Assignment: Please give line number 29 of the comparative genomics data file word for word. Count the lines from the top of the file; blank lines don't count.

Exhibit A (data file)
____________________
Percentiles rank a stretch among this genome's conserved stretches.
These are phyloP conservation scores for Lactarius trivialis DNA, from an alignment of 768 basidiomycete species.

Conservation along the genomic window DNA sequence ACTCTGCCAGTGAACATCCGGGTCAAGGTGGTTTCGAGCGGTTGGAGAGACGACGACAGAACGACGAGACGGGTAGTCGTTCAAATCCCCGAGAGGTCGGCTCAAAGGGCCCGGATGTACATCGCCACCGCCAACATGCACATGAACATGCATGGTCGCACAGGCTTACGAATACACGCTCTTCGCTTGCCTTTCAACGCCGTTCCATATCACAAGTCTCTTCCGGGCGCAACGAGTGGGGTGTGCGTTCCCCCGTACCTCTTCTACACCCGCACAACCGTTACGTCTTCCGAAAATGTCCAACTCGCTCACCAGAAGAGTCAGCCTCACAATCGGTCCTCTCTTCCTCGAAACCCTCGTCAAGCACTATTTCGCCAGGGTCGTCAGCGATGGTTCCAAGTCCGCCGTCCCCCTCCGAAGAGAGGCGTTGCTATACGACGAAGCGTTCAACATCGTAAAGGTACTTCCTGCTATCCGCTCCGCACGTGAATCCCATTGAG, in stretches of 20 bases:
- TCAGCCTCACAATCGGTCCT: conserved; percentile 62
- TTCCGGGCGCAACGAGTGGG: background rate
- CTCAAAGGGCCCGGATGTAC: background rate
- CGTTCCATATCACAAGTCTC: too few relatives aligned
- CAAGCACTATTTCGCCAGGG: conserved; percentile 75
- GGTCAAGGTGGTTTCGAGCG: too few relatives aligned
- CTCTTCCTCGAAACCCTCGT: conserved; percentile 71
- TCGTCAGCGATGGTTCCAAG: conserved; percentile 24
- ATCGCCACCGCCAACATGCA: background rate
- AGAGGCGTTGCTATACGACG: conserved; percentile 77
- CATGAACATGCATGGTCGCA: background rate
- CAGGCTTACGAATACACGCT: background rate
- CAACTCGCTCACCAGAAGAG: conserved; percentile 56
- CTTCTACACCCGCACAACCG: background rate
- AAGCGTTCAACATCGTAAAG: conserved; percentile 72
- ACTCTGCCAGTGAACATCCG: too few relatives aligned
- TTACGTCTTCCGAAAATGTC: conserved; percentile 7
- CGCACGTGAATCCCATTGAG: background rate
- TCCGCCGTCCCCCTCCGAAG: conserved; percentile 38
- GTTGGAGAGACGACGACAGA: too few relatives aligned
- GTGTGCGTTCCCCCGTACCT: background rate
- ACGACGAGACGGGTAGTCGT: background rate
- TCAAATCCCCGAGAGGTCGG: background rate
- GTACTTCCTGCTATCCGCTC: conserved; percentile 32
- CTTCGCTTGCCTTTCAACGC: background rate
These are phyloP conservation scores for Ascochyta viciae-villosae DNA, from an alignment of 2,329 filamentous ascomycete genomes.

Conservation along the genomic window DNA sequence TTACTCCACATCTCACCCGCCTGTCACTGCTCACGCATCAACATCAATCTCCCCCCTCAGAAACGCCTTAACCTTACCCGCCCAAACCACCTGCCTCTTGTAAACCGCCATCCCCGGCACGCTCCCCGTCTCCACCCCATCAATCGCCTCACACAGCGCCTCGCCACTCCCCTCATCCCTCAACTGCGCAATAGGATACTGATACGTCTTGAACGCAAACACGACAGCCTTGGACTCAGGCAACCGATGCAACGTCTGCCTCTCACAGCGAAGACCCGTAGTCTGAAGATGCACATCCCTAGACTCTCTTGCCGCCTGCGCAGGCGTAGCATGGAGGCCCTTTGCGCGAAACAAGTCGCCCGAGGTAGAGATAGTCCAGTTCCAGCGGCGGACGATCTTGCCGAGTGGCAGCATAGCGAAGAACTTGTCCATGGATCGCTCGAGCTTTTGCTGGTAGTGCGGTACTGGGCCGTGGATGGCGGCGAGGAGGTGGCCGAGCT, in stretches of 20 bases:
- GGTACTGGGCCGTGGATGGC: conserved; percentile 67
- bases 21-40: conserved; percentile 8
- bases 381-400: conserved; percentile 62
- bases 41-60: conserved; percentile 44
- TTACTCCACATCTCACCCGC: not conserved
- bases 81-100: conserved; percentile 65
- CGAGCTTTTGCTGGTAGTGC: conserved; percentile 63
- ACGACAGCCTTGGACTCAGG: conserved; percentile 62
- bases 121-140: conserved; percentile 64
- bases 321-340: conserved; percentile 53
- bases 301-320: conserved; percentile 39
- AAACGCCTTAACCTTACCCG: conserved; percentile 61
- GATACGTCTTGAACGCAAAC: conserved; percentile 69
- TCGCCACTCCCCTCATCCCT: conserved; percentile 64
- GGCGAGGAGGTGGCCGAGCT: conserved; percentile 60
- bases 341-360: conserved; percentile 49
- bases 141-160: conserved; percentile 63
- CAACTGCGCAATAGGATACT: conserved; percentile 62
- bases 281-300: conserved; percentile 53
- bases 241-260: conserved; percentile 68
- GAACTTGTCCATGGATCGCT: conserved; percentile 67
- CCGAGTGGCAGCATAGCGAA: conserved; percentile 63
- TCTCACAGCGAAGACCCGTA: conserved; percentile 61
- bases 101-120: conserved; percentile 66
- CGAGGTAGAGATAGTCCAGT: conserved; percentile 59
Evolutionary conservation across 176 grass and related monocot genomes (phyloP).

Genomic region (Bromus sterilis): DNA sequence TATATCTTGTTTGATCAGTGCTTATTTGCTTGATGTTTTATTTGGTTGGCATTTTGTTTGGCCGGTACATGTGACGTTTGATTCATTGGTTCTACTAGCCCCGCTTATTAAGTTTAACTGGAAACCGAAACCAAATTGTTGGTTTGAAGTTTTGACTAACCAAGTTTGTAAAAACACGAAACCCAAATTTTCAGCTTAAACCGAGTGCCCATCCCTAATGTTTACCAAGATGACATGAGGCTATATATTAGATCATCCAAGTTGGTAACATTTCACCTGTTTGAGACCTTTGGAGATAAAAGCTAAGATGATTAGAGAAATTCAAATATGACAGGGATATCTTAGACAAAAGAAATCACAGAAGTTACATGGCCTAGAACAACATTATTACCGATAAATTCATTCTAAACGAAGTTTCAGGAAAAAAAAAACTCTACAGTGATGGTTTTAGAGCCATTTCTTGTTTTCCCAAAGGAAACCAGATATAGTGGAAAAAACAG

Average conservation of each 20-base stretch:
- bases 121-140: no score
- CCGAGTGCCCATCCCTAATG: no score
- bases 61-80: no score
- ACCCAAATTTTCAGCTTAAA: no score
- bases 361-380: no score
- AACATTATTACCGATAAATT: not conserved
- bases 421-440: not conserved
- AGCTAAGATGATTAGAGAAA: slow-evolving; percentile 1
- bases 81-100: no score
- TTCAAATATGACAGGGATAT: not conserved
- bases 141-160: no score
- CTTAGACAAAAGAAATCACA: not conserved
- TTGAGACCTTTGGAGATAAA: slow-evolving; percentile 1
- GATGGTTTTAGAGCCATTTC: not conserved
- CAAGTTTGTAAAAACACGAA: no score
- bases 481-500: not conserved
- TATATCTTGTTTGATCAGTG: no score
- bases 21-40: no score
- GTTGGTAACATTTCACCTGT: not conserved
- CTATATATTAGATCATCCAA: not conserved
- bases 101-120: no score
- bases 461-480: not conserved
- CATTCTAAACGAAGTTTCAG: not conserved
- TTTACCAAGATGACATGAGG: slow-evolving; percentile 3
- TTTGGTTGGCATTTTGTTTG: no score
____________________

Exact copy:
These are phyloP conservation scores for Ascochyta viciae-villosae DNA, from an alignment of 2,329 filamentous ascomycete genomes.